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Good Article on Japanese GamersFollow

#52 Sep 21 2010 at 6:35 AM Rating: Decent
Thief's Knife
15,053 posts
Good Highly biased Article on Japanese Gamers

The main complaint in that article seems to be a lament that japanese gamers don't like first person shooters and value gameplay over graphics.

Oh no, EA's and Activision's highly polished but extremely shallow sausage factory output doesn't fly there. Whatever will they do.

Sounds like they have good taste in games to me.

Edited, Sep 21st 2010 9:59am by Lobivopis
Final Fantasy XI 12-14-11 Update wrote:
Adjust the resolution of menus.
The main screen resolution for "FINAL FANTASY XI" is dependent on the "Overlay Graphics Resolution" setting.
If the Overlay Graphics Resolution is set higher than the Menu Resolution, menus will be automatically resized.

I thought of it first:
#53 Sep 21 2010 at 11:20 AM Rating: Good
305 posts
I wonder if people would have learned from Aion that bringing a culturally specific style of game play into another culture usually isn't a "hit", especially when they label it <culture>-ized.

Different strokes for different folks i suppose.

#54 Sep 21 2010 at 11:48 AM Rating: Decent
2,535 posts
ShonaSeraph wrote:
Devildawgs wrote:
insanekangaroo wrote:
I disagree. The Japanese game industry has been leading the world for decades. This article is crap.

O.o seriously?
can you give some examples how the JP has been leading the world for decades?

Nintendo... Sega... Playstation...

Being generous gives Japan just 2 full decades of games industry dominance. It doesn't really start until 1985 (when Japan essentially monopolizes the home console market in the wake of the Great Video Game Crash), starts to crack by 1997 (as western-made games start to take over the sales charts), and is pretty much over by 2005.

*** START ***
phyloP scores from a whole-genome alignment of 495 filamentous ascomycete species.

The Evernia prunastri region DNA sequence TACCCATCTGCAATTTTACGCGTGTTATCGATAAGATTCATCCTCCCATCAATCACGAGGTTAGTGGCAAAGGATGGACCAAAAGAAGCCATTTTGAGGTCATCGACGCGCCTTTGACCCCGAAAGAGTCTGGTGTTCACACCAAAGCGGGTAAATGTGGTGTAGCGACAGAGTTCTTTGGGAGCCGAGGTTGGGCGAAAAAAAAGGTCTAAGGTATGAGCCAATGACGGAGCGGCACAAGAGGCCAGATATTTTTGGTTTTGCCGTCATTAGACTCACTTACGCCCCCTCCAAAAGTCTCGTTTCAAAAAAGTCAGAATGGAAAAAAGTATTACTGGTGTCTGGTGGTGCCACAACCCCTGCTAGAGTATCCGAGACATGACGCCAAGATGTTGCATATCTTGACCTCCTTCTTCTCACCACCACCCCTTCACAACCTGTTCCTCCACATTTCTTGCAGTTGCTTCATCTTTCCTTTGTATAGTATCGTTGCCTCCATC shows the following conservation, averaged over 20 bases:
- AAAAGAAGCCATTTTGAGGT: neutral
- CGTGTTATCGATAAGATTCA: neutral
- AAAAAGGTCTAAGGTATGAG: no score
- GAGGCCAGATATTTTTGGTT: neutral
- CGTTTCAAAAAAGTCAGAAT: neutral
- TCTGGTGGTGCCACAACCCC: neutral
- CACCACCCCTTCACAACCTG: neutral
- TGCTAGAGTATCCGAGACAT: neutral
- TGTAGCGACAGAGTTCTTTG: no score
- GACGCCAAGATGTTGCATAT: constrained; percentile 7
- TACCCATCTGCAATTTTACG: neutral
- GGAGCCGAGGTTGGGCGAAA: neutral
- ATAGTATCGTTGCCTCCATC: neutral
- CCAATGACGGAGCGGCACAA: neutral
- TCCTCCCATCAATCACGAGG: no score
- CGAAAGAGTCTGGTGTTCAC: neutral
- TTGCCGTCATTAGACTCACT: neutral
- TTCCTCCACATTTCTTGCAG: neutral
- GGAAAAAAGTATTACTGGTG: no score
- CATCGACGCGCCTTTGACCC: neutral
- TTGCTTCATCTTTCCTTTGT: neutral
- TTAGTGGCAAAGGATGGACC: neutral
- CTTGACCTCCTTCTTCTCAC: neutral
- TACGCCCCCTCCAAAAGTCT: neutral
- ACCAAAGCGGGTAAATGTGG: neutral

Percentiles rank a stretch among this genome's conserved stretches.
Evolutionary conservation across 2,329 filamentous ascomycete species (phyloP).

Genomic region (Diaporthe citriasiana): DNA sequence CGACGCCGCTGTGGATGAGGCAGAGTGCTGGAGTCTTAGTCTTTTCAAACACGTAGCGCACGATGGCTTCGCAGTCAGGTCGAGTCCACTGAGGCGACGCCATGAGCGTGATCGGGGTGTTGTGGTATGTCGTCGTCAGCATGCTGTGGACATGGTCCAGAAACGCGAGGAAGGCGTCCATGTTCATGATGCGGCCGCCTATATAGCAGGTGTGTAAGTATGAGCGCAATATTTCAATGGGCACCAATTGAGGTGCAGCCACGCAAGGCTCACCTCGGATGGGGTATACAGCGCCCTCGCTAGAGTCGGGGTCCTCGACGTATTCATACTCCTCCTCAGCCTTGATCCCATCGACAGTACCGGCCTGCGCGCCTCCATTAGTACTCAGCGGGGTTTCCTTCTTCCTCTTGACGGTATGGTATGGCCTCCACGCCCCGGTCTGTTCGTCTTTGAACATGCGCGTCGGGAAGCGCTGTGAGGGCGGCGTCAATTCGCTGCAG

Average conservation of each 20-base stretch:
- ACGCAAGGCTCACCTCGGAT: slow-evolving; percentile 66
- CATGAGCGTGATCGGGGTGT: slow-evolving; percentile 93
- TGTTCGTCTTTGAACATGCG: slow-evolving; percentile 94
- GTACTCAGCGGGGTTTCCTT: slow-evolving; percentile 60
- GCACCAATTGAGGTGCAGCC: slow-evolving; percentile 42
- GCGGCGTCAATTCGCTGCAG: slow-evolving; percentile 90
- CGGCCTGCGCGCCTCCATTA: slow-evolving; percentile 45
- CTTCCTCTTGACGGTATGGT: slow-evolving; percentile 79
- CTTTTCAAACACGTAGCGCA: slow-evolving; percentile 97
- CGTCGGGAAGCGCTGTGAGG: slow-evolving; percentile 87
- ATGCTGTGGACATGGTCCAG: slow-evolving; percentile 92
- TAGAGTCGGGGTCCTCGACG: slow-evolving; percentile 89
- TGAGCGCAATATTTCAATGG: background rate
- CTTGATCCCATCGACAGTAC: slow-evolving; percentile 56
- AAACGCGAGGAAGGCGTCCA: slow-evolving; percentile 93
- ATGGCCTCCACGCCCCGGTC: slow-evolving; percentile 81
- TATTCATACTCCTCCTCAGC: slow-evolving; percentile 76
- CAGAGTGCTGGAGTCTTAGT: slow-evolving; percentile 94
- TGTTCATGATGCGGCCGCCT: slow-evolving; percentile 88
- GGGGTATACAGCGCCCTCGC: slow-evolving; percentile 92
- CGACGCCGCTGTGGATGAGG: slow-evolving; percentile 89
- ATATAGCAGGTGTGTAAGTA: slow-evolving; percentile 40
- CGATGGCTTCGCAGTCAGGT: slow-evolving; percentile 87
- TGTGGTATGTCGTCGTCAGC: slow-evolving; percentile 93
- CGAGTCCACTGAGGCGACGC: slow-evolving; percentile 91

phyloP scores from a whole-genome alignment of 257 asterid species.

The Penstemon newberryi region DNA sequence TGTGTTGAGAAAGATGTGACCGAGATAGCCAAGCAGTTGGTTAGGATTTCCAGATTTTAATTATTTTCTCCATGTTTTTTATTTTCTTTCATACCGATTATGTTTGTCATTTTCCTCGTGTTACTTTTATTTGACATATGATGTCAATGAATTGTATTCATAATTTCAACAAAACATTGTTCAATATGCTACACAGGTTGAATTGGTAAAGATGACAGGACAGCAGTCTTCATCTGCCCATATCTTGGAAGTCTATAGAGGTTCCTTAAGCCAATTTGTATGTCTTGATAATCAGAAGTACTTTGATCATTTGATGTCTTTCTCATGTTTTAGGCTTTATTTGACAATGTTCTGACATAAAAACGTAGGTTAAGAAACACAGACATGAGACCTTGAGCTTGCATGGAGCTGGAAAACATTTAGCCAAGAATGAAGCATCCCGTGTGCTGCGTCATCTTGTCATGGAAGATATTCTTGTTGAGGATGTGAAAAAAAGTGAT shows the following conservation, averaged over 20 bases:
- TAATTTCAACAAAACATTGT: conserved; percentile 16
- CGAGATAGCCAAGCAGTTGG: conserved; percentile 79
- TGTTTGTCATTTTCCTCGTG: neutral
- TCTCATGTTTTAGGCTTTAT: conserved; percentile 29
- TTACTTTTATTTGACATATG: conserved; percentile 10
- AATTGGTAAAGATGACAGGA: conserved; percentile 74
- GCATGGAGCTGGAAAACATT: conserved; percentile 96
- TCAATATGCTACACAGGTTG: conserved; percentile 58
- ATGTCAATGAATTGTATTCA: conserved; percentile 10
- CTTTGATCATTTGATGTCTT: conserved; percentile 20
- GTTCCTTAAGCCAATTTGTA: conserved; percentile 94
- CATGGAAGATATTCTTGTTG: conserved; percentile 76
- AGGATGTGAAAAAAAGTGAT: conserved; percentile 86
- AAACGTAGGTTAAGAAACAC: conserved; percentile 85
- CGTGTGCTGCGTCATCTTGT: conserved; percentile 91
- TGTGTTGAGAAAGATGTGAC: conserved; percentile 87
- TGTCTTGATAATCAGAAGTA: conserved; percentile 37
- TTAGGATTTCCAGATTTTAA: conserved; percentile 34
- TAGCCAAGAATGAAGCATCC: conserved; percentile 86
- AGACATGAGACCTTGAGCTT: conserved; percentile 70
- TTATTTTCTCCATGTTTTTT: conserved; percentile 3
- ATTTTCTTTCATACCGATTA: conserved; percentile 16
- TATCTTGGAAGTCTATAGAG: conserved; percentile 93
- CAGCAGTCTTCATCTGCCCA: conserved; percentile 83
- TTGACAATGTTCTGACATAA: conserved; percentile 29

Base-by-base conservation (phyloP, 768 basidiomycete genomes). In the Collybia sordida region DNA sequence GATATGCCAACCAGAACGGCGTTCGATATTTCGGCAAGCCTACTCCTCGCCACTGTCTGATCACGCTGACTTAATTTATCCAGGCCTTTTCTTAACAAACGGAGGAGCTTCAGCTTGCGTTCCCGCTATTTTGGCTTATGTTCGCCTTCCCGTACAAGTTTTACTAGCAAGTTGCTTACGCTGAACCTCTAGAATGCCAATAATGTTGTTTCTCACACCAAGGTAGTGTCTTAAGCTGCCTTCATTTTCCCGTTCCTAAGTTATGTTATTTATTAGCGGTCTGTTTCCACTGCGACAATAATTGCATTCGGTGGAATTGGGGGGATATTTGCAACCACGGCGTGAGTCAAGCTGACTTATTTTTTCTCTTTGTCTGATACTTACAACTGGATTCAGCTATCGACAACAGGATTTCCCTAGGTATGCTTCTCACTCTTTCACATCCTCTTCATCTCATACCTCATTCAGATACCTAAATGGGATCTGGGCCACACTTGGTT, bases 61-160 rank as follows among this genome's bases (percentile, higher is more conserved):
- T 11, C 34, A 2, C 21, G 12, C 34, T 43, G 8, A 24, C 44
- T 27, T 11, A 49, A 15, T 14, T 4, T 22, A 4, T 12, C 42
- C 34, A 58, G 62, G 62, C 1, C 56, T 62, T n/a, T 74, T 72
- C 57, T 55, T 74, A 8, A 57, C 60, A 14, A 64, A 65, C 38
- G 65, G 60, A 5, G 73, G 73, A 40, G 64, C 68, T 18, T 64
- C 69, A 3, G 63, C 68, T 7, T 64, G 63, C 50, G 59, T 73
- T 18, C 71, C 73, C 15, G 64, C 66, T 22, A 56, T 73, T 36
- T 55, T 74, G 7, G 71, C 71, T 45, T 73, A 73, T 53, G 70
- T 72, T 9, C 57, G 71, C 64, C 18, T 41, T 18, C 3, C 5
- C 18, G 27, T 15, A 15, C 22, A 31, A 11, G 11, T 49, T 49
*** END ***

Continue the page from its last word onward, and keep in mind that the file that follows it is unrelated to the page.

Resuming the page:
And again, that's being generous (as well as ignoring Japan's near-total absence from the PC games market). A more realistic telling gives Japan near monopoly from 1985 to 1989, and relative dominance from about 1993 to about 2000 or so (1989-1993, the early and middle 16-bit era, was dominated by the Genesis/Mega Drive, which, despite being a Japanese-made console, was heavily stocked with western-made games). After all, by 2004, only 3 of the 10 largest publishers in the world were Japanese: Nintendo (#2), Sony (#3), and Konami (#6).

ashuramaru wrote:
Capcom, Sega, Nintendo, Koei/Tecmo, Namco, SE. Outside of shooters the most successfull games of most genres are the resault of japanese publishers.

More like, outside of shooters, simulations, sports games, MMOs, adventure games, strategy games, and puzzle games.

Japan does have a lot of notable games in the genres of brawlers, shoot-em-ups, fighting games, survival horror, visual novels, dating sims, platforming, and eroge. That list does not equate to "most genres".
#55 Sep 21 2010 at 12:15 PM Rating: Default
simulation: Ace Combat, Animal crossing, Harvest moon.
Sports: Gran turismo. Most sports games are nation specific, I have never played any NFL or NBA game.
MMO: Everquest, FFXI
Adventure: Legend of zelda. Though Adventure is an overshadowing genre; RPGs, platformers, MMOs can all be considered adventure games.
Strategy I'll give you
I wouldn't say puzzle games are really dominated either way.
#56 Sep 26 2010 at 8:43 AM Rating: Good
2,535 posts
ashuramaru wrote:
simulation: Ace Combat, Animal crossing, Harvest moon.